Paul Simon, Sting find harmonic convergence on stage together

Sting and Paul Simon will perform together Feb. 26, 2014 at The Palace. (Kevin Mazur)

HOUSTON, Texas – Paul Simon introduced the opening night of his On Stage Together tour with Sting as “an experiment melding two bands, two styles, two catalogs of songs.”

Two hours and 45 minutes later, the experiment could clearly be deemed a success.

The two veteran headliners’ show on Saturday, Feb. 8, at the Toyota Center lived up to the tour name, with Sting and Simon playing 10 of the night’s 30 numbers together, a collaborative approach far different from the usual kind of co-billing that takes to the road. And there was certainly enough common creative ground between the two that the combination not only made sense but was a genuine case of something more than the sum of its parts.

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The two didn’t waste any time getting their act together – literally. They opened the show with a trio of collaborations – trading vocals on Sting’s buoyant “Brand New Day” and Simon’s “Boy in the Bubble,” while Sting’s “Fields of Gold” was tailor-made for Simon’s gentle timbre. They later teamed for a reggae pairing of Sting’s “Love is the Seventh Wave” and Simon’s “Mother and Child Reunion” and energetic encore renditions of the Police’s “Every Breath You Take” and Simon’s “Late in the Evening.”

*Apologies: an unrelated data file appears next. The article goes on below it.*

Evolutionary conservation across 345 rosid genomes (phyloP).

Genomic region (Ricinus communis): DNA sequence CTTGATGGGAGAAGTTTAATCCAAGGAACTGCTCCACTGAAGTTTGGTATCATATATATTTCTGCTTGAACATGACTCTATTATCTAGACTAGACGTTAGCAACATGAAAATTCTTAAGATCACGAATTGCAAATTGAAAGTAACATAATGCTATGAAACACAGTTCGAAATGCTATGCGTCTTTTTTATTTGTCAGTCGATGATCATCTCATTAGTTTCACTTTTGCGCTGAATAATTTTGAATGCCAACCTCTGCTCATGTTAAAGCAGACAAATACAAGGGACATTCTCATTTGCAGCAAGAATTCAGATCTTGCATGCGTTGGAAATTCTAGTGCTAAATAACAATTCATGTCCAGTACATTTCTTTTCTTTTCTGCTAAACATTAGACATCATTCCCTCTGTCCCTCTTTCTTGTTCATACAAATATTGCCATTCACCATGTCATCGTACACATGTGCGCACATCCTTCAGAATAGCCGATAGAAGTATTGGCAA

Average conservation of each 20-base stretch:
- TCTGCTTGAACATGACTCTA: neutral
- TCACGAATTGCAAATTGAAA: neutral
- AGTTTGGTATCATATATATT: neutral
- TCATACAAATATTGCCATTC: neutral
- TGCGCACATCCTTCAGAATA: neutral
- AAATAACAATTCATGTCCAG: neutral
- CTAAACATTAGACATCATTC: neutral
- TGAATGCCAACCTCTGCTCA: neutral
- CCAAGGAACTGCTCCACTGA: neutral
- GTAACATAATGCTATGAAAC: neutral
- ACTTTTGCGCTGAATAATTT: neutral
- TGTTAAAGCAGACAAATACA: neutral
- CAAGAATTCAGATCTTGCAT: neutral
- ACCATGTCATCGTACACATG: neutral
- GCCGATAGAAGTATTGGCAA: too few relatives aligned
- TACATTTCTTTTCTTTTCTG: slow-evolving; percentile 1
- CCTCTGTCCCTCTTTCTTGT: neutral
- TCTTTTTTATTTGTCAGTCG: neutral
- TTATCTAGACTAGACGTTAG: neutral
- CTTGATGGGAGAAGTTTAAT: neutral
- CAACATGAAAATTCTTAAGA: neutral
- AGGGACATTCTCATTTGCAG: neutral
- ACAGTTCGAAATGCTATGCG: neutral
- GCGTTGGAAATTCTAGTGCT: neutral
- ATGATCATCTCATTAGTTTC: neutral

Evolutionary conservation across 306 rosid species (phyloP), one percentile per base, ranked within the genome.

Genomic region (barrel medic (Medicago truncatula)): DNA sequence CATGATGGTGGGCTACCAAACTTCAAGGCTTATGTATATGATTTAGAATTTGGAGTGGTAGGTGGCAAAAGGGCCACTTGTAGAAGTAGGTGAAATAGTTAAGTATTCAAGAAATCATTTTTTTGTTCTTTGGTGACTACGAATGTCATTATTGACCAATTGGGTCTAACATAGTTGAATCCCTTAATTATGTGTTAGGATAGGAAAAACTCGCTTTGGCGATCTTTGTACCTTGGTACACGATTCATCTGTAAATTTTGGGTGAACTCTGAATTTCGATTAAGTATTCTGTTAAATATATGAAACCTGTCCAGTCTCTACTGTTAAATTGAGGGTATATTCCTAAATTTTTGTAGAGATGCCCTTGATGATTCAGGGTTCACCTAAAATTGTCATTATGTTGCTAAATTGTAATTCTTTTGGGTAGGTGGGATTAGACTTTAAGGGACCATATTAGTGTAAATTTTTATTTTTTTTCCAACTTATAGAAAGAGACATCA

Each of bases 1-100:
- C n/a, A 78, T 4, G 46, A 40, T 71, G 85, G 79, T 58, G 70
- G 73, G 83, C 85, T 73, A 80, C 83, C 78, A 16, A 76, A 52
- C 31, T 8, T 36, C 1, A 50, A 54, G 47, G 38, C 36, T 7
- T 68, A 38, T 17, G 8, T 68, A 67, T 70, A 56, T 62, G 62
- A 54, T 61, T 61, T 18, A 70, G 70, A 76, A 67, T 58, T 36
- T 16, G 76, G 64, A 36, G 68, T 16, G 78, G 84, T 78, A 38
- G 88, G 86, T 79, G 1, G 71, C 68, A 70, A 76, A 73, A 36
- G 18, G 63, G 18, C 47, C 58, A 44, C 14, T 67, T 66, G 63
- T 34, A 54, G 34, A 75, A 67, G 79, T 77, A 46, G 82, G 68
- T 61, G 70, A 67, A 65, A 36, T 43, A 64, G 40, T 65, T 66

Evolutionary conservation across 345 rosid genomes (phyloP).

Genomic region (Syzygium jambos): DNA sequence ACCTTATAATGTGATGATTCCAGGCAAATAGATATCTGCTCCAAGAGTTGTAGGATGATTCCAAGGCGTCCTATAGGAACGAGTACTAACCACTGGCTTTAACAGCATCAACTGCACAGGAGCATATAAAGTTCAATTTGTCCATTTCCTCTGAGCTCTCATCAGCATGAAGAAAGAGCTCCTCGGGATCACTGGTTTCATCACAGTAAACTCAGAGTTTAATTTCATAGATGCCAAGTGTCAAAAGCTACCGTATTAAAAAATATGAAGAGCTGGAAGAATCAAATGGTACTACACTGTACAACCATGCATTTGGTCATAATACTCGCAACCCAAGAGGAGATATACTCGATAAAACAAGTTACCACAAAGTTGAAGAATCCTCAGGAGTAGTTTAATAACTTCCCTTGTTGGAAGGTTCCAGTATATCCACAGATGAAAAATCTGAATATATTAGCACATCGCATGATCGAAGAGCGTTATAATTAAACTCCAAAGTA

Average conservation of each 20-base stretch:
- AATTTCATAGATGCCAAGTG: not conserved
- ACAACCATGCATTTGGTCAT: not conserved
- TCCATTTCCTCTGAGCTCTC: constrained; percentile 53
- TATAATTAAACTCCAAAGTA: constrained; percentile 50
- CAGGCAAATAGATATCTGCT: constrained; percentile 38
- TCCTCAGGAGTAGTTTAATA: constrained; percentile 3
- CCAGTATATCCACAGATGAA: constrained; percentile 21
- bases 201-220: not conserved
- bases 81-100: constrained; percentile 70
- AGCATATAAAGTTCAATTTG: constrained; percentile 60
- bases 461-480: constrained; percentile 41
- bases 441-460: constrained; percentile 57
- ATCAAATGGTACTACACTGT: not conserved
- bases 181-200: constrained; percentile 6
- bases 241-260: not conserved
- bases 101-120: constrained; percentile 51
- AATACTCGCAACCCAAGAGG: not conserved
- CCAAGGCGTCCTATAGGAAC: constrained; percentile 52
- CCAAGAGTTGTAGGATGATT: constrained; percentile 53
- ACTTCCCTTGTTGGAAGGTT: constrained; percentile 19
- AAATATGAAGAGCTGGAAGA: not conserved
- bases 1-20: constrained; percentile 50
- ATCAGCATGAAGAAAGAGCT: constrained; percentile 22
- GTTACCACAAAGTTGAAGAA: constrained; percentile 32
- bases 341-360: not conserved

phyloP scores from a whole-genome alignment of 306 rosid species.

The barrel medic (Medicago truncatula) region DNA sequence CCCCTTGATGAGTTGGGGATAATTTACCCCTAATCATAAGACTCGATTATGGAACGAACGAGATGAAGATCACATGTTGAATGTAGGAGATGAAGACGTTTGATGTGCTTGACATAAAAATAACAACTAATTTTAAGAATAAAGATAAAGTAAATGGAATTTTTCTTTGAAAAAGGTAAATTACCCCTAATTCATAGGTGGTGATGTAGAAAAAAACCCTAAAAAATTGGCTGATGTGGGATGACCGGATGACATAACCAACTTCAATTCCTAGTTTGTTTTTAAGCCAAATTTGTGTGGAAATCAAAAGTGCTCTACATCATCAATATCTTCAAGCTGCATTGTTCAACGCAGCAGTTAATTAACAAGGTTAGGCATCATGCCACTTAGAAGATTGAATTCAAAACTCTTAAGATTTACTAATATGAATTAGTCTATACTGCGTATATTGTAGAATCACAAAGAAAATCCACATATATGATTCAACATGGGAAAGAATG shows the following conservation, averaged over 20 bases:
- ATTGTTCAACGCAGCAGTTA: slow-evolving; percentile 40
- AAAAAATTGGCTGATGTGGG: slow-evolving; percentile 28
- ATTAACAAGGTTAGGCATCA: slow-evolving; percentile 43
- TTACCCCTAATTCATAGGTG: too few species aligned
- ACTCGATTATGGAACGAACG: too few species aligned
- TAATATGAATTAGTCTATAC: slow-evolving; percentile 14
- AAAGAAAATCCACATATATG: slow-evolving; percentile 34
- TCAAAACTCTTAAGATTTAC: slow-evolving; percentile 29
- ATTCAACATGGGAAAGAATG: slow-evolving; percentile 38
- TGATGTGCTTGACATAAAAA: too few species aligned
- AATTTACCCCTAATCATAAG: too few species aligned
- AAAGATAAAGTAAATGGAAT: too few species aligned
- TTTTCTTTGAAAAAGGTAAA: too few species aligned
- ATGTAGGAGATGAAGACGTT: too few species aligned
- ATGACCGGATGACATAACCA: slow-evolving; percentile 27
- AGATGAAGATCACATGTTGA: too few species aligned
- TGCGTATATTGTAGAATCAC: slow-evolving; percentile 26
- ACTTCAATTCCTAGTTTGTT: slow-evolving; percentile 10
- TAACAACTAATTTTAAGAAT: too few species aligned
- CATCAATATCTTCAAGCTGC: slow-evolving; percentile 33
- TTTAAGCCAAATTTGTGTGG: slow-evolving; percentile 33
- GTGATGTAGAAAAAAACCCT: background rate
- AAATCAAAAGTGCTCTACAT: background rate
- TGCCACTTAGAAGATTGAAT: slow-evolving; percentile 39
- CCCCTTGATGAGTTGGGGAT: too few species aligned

Sting also got some chutzpah points for wading into Simon & Garfunkel territory, his trademark grit and husk a distinctive but still effective counterpart to Art Garfunkel’s angelic singing on “The Boxer,” “America” and the show-closing “Bridge Over Troubled Water.”

Adding to the collaborative festivities were the two artists’ bands, 14 musicians strong, which meshed and merged throughout the show to bring greater depth and nuance to the arrangements — particularly the buoyant polyrhythmics of Sting’s “Desert Rose.” He and Simon populated their separate sets with plenty of hits, too – Sting scoring with Police favorites such as “Every Little Thing She Does is Magic,” “Driven to Tears,” “Message in a Bottle” and “Roxanne” as well as “I Hung My Head” and “They Dance Alone,” while Simon’s “Hearts and Bones” led a medley of Junior Parker’s “Mystery Train” and Chet Atkins’ “Wheels,” and “Kodachrome” was fused with “Gone At Last.”

“50 Ways to Leave Your Lover,” “Diamonds on the Soles of Her Shoes” and “Call Me Al” brought the crowd to its feet, but deeper tracks such as “Dazzling Blue” and “That Was Your Mother” were welcome inclusions.

The Simon-Sting “experiment” continues through March 16 in Orlando, and while it’s only likely to improve, opening night certainly established a high starting mark.